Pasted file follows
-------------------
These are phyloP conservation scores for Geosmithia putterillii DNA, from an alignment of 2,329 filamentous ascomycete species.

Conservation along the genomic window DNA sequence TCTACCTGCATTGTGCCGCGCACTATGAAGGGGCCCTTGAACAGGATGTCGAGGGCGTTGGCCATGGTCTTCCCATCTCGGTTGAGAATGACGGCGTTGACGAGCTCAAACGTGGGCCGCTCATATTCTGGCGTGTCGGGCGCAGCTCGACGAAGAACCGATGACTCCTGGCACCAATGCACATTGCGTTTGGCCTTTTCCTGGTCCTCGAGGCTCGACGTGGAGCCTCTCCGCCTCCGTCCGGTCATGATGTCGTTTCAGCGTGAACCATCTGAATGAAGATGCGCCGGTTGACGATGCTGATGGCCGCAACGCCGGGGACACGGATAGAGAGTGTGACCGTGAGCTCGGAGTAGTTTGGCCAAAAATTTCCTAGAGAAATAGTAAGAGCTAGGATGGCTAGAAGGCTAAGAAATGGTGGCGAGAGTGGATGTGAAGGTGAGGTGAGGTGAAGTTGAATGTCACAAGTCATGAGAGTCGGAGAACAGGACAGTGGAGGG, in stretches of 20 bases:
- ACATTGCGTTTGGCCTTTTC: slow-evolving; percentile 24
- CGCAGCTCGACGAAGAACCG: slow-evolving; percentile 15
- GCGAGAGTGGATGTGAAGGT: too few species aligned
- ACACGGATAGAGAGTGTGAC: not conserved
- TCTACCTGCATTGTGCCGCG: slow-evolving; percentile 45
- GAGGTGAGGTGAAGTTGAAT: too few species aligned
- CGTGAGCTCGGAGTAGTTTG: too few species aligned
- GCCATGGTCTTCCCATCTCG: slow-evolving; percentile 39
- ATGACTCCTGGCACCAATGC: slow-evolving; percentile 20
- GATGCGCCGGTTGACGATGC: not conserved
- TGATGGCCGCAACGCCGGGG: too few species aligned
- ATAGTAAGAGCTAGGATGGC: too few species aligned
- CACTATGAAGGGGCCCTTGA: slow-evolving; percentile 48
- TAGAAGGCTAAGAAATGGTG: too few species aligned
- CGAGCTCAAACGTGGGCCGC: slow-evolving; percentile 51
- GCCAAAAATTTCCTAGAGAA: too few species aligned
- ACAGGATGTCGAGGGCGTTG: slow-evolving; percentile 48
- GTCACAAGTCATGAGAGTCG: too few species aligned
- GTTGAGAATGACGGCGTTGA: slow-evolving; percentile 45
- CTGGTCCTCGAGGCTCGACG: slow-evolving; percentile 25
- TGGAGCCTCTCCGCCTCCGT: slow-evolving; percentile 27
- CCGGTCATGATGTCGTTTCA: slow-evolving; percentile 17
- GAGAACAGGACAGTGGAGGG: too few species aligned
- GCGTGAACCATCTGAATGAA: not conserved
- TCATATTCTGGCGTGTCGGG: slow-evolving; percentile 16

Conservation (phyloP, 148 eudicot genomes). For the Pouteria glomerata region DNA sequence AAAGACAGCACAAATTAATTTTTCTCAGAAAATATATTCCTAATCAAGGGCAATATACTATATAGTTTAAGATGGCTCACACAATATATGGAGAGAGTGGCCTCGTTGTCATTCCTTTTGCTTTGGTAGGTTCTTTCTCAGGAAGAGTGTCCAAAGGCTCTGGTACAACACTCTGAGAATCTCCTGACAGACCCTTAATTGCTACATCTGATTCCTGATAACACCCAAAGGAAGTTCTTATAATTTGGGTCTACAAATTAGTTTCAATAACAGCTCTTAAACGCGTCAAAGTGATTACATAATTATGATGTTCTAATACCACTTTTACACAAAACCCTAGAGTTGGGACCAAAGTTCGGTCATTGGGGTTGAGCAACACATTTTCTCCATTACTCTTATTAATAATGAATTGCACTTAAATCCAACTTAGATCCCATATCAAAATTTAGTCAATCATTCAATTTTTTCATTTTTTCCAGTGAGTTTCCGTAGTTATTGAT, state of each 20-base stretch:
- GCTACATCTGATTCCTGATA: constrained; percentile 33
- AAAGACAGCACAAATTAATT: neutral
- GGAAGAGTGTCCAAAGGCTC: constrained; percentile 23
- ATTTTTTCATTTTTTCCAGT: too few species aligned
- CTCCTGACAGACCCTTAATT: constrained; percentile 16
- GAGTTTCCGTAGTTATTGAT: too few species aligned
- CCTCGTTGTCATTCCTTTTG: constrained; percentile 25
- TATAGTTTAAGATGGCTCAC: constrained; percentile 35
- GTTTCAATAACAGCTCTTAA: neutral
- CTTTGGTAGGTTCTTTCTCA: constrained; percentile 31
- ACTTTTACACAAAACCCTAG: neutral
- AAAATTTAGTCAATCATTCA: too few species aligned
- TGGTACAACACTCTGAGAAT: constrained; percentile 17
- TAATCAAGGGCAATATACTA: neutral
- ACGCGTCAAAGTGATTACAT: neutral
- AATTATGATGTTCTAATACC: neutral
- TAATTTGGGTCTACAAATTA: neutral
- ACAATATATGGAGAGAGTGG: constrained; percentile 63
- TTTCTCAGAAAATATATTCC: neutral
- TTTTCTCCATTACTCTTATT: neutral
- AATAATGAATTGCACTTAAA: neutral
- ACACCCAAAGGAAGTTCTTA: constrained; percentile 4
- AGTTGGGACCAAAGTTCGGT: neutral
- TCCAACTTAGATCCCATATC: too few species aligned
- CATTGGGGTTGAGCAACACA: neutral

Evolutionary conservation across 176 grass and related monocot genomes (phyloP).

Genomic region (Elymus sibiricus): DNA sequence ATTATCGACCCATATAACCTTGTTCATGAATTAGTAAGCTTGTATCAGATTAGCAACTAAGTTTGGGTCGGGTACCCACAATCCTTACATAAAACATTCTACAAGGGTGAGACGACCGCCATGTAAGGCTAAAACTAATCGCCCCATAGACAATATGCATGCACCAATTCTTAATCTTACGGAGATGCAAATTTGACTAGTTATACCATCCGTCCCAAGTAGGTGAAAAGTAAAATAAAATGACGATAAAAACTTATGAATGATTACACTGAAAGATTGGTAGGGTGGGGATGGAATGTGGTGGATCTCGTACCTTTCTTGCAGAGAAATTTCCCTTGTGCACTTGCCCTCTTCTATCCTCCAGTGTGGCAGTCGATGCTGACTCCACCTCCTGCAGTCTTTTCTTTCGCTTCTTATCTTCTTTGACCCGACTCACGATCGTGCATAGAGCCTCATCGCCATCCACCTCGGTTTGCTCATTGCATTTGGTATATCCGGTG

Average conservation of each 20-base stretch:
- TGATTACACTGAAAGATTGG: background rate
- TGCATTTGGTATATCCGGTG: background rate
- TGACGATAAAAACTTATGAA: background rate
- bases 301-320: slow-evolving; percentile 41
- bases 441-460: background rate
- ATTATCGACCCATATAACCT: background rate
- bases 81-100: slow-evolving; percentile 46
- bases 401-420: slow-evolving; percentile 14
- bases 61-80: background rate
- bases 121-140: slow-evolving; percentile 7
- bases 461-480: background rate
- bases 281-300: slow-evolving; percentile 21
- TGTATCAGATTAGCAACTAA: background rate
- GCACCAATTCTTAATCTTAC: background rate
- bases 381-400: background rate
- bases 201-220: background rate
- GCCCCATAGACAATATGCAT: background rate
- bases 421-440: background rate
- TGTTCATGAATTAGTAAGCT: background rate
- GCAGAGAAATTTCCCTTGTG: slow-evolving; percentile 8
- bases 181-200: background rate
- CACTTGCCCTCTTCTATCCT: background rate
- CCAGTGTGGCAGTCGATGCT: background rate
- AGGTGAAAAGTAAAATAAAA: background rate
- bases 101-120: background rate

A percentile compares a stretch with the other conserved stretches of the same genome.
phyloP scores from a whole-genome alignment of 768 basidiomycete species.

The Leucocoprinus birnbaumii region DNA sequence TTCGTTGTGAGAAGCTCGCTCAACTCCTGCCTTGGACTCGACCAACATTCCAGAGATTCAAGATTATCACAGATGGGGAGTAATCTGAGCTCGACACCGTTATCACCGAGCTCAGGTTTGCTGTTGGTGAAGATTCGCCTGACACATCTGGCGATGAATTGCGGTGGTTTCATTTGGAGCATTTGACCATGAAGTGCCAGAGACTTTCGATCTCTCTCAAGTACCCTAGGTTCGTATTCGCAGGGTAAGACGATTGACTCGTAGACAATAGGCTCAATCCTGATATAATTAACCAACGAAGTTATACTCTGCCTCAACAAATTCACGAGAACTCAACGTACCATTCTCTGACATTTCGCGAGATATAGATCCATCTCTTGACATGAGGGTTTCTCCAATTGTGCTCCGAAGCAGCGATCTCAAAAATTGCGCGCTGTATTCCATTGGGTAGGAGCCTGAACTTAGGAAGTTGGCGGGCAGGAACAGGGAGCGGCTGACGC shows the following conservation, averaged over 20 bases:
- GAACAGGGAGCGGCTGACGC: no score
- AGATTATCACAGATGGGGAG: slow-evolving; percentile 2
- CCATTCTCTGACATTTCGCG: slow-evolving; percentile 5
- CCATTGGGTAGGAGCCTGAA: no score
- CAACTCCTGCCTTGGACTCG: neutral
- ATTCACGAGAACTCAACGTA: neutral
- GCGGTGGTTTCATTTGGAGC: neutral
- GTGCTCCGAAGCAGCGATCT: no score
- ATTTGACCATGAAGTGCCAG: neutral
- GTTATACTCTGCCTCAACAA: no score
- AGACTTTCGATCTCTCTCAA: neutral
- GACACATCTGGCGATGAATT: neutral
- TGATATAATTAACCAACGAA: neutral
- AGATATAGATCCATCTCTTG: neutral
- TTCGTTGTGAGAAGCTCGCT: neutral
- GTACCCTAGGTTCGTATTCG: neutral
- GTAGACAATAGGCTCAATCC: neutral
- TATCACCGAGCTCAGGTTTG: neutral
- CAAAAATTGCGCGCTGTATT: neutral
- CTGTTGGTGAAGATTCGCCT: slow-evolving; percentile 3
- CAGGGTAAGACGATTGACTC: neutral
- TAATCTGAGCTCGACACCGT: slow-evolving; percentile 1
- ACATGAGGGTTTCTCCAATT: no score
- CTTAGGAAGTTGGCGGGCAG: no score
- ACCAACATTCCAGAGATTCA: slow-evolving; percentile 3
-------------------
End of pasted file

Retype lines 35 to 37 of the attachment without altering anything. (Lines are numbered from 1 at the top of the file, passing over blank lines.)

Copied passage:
- CCTCGTTGTCATTCCTTTTG: constrained; percentile 25
- TATAGTTTAAGATGGCTCAC: constrained; percentile 35
- GTTTCAATAACAGCTCTTAA: neutral